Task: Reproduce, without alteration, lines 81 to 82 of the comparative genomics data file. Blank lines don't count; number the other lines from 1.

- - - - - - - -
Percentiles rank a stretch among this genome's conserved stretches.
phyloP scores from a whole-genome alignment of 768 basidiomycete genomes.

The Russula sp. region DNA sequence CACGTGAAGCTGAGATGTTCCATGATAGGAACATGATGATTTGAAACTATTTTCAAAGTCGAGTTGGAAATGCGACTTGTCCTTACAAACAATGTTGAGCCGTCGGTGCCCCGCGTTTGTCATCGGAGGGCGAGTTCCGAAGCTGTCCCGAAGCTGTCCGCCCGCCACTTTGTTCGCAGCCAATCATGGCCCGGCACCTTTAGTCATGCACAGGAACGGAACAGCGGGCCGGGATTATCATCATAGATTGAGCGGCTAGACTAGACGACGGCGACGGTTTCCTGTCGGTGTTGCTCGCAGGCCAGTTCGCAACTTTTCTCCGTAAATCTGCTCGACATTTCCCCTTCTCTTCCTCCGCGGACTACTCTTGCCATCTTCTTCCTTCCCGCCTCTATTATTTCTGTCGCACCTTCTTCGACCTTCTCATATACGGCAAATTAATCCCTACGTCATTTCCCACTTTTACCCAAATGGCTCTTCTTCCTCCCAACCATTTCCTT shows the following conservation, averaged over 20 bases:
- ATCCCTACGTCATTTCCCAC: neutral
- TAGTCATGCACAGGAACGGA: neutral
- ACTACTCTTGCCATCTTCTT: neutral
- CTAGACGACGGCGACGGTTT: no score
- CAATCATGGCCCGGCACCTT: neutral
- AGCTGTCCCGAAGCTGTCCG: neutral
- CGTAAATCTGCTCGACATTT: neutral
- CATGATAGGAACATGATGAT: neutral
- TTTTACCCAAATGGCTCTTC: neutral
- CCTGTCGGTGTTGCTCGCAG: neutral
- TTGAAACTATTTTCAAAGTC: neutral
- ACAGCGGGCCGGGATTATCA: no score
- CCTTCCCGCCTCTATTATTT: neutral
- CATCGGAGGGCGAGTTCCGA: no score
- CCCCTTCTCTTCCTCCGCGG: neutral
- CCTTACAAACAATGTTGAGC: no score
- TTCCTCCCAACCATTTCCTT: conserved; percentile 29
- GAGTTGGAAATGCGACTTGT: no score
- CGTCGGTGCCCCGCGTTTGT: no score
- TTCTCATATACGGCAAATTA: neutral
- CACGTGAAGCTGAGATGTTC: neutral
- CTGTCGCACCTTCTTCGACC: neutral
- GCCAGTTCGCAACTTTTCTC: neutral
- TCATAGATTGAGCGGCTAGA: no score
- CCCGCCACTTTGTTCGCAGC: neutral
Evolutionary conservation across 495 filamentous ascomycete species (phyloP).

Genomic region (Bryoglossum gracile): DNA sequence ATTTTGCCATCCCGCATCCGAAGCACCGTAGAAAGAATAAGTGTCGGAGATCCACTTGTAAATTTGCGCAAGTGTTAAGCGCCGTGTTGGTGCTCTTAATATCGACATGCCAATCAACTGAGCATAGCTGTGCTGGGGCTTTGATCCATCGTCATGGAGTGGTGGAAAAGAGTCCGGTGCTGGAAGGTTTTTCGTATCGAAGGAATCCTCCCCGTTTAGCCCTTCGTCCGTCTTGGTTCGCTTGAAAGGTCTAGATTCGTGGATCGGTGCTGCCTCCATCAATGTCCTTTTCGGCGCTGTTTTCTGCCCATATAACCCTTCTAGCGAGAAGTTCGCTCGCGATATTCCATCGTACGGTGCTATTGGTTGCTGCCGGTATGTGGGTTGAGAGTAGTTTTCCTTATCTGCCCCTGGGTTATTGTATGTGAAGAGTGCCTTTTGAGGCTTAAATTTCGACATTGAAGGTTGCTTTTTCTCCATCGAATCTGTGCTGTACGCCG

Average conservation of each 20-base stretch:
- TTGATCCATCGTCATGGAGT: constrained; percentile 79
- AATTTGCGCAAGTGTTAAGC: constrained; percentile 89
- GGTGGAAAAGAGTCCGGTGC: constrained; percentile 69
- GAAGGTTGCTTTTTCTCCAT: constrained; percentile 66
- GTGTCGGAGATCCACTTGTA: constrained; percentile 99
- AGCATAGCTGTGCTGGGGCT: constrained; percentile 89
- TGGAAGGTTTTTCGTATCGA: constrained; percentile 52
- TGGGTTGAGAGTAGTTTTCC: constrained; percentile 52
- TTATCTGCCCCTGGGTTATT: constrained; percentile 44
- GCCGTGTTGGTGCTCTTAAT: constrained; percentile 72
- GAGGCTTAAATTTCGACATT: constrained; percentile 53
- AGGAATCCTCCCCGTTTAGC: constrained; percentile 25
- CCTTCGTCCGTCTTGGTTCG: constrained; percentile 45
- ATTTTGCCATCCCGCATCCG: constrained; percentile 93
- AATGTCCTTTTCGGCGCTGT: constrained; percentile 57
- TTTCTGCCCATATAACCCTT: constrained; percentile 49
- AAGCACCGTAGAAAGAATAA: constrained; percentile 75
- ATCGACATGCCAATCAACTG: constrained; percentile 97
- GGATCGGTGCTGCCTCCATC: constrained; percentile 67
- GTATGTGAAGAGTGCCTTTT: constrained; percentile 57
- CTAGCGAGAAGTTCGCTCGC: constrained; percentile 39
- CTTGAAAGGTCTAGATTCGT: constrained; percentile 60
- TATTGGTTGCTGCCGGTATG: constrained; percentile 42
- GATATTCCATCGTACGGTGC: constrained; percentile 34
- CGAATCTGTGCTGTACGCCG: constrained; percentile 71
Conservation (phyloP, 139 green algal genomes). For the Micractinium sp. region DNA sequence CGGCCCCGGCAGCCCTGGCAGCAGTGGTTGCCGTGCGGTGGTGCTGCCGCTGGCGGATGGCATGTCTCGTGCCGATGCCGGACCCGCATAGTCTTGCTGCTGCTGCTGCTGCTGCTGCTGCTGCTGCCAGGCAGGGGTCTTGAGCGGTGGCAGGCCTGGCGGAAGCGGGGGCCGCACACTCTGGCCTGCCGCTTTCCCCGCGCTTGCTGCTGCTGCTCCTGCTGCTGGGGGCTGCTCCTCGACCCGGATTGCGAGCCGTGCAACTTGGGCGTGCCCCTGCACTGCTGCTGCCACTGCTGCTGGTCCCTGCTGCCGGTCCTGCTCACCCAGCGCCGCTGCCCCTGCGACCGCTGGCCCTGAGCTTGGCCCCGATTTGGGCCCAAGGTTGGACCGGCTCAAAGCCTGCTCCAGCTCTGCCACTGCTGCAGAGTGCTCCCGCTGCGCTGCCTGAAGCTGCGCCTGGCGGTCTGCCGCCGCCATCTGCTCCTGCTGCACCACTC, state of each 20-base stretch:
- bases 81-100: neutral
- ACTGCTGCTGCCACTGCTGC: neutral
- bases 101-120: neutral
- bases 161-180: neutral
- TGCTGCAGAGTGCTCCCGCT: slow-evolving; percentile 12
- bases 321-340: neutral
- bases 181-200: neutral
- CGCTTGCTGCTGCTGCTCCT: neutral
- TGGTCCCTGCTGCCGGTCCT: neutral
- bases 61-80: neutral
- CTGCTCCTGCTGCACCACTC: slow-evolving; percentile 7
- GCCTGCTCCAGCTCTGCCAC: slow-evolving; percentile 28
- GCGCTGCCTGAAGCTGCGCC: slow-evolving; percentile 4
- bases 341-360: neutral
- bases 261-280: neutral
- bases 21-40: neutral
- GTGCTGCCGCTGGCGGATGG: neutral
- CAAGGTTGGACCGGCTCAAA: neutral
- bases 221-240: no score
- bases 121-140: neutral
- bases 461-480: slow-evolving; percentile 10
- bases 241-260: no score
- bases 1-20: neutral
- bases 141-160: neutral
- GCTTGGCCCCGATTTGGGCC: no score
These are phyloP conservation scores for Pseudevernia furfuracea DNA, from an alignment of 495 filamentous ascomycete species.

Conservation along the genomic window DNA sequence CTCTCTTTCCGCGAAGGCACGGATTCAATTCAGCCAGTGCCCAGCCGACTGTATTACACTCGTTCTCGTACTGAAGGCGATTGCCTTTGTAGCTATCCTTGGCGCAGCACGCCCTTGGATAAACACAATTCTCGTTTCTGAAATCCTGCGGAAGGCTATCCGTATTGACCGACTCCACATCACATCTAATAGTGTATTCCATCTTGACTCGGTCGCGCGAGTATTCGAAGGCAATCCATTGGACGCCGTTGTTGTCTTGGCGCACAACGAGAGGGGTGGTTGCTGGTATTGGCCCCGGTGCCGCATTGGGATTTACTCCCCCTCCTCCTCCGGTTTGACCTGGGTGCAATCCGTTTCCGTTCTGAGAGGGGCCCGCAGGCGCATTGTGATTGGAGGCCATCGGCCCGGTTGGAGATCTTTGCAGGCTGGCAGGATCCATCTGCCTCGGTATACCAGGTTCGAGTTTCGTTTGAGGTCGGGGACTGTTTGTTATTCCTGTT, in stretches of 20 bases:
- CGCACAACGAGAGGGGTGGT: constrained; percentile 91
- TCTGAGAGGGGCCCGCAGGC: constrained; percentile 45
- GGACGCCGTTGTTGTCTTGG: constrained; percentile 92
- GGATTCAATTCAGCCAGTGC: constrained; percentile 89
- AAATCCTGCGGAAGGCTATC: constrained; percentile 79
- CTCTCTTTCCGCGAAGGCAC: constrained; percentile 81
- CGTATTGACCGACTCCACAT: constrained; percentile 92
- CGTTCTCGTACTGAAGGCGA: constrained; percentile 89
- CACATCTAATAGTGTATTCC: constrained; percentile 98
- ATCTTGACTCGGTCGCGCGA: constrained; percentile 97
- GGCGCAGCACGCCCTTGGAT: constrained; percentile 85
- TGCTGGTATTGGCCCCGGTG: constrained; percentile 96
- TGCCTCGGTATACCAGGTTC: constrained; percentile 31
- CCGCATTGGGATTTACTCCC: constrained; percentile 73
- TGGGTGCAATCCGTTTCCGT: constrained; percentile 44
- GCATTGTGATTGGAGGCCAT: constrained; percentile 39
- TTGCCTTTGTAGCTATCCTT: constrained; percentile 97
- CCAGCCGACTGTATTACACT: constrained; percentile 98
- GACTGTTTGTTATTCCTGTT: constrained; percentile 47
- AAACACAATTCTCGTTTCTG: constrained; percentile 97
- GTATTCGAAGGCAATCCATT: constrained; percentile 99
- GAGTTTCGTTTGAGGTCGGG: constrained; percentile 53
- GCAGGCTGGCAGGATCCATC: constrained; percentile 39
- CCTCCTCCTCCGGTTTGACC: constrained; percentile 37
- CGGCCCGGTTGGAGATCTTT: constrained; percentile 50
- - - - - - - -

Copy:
- bases 141-160: neutral
- GCTTGGCCCCGATTTGGGCC: no score